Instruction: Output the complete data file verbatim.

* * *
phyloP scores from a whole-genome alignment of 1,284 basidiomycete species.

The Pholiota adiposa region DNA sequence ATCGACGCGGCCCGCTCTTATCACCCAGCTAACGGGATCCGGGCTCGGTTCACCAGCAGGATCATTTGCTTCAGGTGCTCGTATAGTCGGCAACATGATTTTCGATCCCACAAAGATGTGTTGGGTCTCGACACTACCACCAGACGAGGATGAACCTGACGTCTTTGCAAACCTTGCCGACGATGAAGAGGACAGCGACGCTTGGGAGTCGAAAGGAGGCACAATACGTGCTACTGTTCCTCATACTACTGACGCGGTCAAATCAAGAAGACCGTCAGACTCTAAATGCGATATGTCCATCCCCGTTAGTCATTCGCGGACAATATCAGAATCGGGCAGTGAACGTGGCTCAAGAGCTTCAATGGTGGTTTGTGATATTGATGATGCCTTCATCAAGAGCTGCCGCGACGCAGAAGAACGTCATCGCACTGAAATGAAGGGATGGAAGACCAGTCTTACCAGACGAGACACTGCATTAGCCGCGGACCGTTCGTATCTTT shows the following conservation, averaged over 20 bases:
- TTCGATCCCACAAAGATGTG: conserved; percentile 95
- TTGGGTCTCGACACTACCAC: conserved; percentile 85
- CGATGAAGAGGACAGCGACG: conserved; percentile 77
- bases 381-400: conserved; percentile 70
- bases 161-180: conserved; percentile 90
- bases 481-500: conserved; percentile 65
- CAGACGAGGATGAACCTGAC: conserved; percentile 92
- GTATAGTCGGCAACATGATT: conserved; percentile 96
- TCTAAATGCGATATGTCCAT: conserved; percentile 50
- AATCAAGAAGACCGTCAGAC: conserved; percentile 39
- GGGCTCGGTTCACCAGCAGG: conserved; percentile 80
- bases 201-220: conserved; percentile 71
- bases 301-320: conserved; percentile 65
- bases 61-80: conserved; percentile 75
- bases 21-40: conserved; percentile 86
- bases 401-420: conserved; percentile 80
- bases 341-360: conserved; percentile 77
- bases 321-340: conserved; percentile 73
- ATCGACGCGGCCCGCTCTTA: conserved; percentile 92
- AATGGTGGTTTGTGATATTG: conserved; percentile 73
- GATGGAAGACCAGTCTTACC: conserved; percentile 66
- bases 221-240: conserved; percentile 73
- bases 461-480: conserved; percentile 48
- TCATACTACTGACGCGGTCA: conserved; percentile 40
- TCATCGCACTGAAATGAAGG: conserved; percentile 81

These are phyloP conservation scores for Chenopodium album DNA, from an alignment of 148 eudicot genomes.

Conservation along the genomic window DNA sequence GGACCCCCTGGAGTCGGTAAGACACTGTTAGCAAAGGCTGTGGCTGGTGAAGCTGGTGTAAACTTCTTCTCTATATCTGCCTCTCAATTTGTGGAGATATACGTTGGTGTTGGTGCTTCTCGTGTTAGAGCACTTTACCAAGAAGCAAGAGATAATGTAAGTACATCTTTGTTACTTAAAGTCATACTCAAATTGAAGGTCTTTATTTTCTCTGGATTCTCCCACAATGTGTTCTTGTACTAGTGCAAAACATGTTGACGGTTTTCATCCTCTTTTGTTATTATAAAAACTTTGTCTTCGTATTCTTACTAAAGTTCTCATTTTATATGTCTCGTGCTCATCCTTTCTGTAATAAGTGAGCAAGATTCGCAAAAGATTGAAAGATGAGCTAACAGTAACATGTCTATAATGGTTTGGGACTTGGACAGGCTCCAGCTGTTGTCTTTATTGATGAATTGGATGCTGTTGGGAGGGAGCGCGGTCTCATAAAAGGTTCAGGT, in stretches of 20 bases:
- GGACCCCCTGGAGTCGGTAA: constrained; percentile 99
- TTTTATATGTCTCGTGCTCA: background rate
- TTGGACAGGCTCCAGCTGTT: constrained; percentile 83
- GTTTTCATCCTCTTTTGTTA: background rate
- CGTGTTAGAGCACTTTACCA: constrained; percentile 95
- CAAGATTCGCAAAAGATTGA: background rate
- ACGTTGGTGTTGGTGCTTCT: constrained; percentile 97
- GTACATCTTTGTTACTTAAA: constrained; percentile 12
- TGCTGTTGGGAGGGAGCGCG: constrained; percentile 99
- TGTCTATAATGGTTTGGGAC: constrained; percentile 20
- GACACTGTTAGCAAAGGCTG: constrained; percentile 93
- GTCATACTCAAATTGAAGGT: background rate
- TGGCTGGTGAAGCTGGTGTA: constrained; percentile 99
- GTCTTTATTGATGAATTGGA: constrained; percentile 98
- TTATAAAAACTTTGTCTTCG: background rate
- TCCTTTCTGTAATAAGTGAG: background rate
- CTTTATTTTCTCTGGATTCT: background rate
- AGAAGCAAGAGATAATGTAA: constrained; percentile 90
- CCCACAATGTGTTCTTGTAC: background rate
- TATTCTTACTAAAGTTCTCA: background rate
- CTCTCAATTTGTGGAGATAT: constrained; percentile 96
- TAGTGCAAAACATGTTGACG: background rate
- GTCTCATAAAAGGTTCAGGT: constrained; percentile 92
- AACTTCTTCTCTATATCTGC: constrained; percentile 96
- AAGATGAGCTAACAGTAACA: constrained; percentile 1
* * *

phyloP scores from a whole-genome alignment of 1,284 basidiomycete species.

The Pholiota adiposa region DNA sequence ATCGACGCGGCCCGCTCTTATCACCCAGCTAACGGGATCCGGGCTCGGTTCACCAGCAGGATCATTTGCTTCAGGTGCTCGTATAGTCGGCAACATGATTTTCGATCCCACAAAGATGTGTTGGGTCTCGACACTACCACCAGACGAGGATGAACCTGACGTCTTTGCAAACCTTGCCGACGATGAAGAGGACAGCGACGCTTGGGAGTCGAAAGGAGGCACAATACGTGCTACTGTTCCTCATACTACTGACGCGGTCAAATCAAGAAGACCGTCAGACTCTAAATGCGATATGTCCATCCCCGTTAGTCATTCGCGGACAATATCAGAATCGGGCAGTGAACGTGGCTCAAGAGCTTCAATGGTGGTTTGTGATATTGATGATGCCTTCATCAAGAGCTGCCGCGACGCAGAAGAACGTCATCGCACTGAAATGAAGGGATGGAAGACCAGTCTTACCAGACGAGACACTGCATTAGCCGCGGACCGTTCGTATCTTT shows the following conservation, averaged over 20 bases:
- TTCGATCCCACAAAGATGTG: conserved; percentile 95
- TTGGGTCTCGACACTACCAC: conserved; percentile 85
- CGATGAAGAGGACAGCGACG: conserved; percentile 77
- bases 381-400: conserved; percentile 70
- bases 161-180: conserved; percentile 90
- bases 481-500: conserved; percentile 65
- CAGACGAGGATGAACCTGAC: conserved; percentile 92
- GTATAGTCGGCAACATGATT: conserved; percentile 96
- TCTAAATGCGATATGTCCAT: conserved; percentile 50
- AATCAAGAAGACCGTCAGAC: conserved; percentile 39
- GGGCTCGGTTCACCAGCAGG: conserved; percentile 80
- bases 201-220: conserved; percentile 71
- bases 301-320: conserved; percentile 65
- bases 61-80: conserved; percentile 75
- bases 21-40: conserved; percentile 86
- bases 401-420: conserved; percentile 80
- bases 341-360: conserved; percentile 77
- bases 321-340: conserved; percentile 73
- ATCGACGCGGCCCGCTCTTA: conserved; percentile 92
- AATGGTGGTTTGTGATATTG: conserved; percentile 73
- GATGGAAGACCAGTCTTACC: conserved; percentile 66
- bases 221-240: conserved; percentile 73
- bases 461-480: conserved; percentile 48
- TCATACTACTGACGCGGTCA: conserved; percentile 40
- TCATCGCACTGAAATGAAGG: conserved; percentile 81

These are phyloP conservation scores for Chenopodium album DNA, from an alignment of 148 eudicot genomes.

Conservation along the genomic window DNA sequence GGACCCCCTGGAGTCGGTAAGACACTGTTAGCAAAGGCTGTGGCTGGTGAAGCTGGTGTAAACTTCTTCTCTATATCTGCCTCTCAATTTGTGGAGATATACGTTGGTGTTGGTGCTTCTCGTGTTAGAGCACTTTACCAAGAAGCAAGAGATAATGTAAGTACATCTTTGTTACTTAAAGTCATACTCAAATTGAAGGTCTTTATTTTCTCTGGATTCTCCCACAATGTGTTCTTGTACTAGTGCAAAACATGTTGACGGTTTTCATCCTCTTTTGTTATTATAAAAACTTTGTCTTCGTATTCTTACTAAAGTTCTCATTTTATATGTCTCGTGCTCATCCTTTCTGTAATAAGTGAGCAAGATTCGCAAAAGATTGAAAGATGAGCTAACAGTAACATGTCTATAATGGTTTGGGACTTGGACAGGCTCCAGCTGTTGTCTTTATTGATGAATTGGATGCTGTTGGGAGGGAGCGCGGTCTCATAAAAGGTTCAGGT, in stretches of 20 bases:
- GGACCCCCTGGAGTCGGTAA: constrained; percentile 99
- TTTTATATGTCTCGTGCTCA: background rate
- TTGGACAGGCTCCAGCTGTT: constrained; percentile 83
- GTTTTCATCCTCTTTTGTTA: background rate
- CGTGTTAGAGCACTTTACCA: constrained; percentile 95
- CAAGATTCGCAAAAGATTGA: background rate
- ACGTTGGTGTTGGTGCTTCT: constrained; percentile 97
- GTACATCTTTGTTACTTAAA: constrained; percentile 12
- TGCTGTTGGGAGGGAGCGCG: constrained; percentile 99
- TGTCTATAATGGTTTGGGAC: constrained; percentile 20
- GACACTGTTAGCAAAGGCTG: constrained; percentile 93
- GTCATACTCAAATTGAAGGT: background rate
- TGGCTGGTGAAGCTGGTGTA: constrained; percentile 99
- GTCTTTATTGATGAATTGGA: constrained; percentile 98
- TTATAAAAACTTTGTCTTCG: background rate
- TCCTTTCTGTAATAAGTGAG: background rate
- CTTTATTTTCTCTGGATTCT: background rate
- AGAAGCAAGAGATAATGTAA: constrained; percentile 90
- CCCACAATGTGTTCTTGTAC: background rate
- TATTCTTACTAAAGTTCTCA: background rate
- CTCTCAATTTGTGGAGATAT: constrained; percentile 96
- TAGTGCAAAACATGTTGACG: background rate
- GTCTCATAAAAGGTTCAGGT: constrained; percentile 92
- AACTTCTTCTCTATATCTGC: constrained; percentile 96
- AAGATGAGCTAACAGTAACA: constrained; percentile 1